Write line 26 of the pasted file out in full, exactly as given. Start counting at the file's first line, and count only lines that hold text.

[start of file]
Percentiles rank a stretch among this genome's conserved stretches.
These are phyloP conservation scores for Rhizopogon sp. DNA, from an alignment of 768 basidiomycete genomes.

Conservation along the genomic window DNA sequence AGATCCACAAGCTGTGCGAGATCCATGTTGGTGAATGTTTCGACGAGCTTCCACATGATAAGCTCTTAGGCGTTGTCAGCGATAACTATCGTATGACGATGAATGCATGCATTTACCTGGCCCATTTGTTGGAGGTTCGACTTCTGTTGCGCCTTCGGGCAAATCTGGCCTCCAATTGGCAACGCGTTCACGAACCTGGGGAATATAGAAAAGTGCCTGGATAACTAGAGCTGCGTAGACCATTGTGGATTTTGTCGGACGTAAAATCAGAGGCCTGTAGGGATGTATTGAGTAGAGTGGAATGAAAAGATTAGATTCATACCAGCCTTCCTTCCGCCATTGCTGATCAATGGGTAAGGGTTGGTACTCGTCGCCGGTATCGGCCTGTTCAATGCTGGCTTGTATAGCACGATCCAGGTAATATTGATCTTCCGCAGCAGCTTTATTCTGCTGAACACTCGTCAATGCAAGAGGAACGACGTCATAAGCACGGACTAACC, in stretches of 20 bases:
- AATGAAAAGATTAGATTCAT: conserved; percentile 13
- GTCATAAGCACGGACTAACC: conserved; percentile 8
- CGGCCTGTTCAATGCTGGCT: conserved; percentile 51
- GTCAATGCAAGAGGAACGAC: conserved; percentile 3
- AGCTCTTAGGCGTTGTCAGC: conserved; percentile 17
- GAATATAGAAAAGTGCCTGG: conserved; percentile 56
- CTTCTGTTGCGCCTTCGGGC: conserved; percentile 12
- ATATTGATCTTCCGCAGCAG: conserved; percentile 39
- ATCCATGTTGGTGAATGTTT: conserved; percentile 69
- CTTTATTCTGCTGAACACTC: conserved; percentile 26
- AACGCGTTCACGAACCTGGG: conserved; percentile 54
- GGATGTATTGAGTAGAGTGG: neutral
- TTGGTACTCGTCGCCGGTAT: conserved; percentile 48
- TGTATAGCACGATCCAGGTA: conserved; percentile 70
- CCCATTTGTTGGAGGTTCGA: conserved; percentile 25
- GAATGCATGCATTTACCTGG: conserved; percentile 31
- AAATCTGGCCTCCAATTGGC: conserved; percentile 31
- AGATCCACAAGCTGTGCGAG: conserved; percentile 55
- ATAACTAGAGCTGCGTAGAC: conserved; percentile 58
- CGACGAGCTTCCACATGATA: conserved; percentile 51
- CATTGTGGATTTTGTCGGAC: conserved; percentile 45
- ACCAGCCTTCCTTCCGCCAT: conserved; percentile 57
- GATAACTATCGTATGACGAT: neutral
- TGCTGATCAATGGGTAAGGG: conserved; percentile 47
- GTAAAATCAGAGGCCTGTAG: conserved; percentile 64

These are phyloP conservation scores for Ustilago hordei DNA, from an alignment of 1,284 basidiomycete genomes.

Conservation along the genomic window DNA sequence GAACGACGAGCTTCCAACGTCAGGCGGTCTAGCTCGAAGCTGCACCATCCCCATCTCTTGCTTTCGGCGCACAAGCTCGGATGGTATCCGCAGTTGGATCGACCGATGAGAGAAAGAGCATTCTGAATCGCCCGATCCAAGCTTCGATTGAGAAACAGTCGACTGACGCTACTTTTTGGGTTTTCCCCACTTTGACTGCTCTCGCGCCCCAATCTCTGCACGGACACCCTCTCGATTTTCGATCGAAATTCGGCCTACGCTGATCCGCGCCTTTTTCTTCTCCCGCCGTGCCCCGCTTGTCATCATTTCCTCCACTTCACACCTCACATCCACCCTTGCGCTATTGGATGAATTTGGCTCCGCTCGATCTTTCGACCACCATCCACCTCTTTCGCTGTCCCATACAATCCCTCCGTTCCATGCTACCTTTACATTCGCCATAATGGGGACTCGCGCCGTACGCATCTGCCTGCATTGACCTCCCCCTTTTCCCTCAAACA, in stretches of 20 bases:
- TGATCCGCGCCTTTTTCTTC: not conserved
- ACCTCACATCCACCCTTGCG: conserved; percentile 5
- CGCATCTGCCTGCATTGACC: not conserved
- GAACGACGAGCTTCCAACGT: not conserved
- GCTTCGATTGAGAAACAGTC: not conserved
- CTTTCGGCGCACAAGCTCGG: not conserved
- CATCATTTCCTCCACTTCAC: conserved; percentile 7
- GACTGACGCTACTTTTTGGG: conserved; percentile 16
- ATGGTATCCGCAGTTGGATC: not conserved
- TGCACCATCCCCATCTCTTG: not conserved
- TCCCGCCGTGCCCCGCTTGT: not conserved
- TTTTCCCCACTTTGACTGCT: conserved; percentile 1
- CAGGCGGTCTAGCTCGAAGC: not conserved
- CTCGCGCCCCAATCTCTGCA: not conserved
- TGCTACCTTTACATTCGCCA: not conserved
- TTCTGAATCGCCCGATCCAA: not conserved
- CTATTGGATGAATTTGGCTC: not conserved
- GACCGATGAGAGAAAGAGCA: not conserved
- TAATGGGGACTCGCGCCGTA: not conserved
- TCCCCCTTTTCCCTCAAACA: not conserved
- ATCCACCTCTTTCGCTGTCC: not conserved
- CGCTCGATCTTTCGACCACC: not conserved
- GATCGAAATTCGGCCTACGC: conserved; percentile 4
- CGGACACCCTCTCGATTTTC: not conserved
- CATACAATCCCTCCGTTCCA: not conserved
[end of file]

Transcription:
- GATAACTATCGTATGACGAT: neutral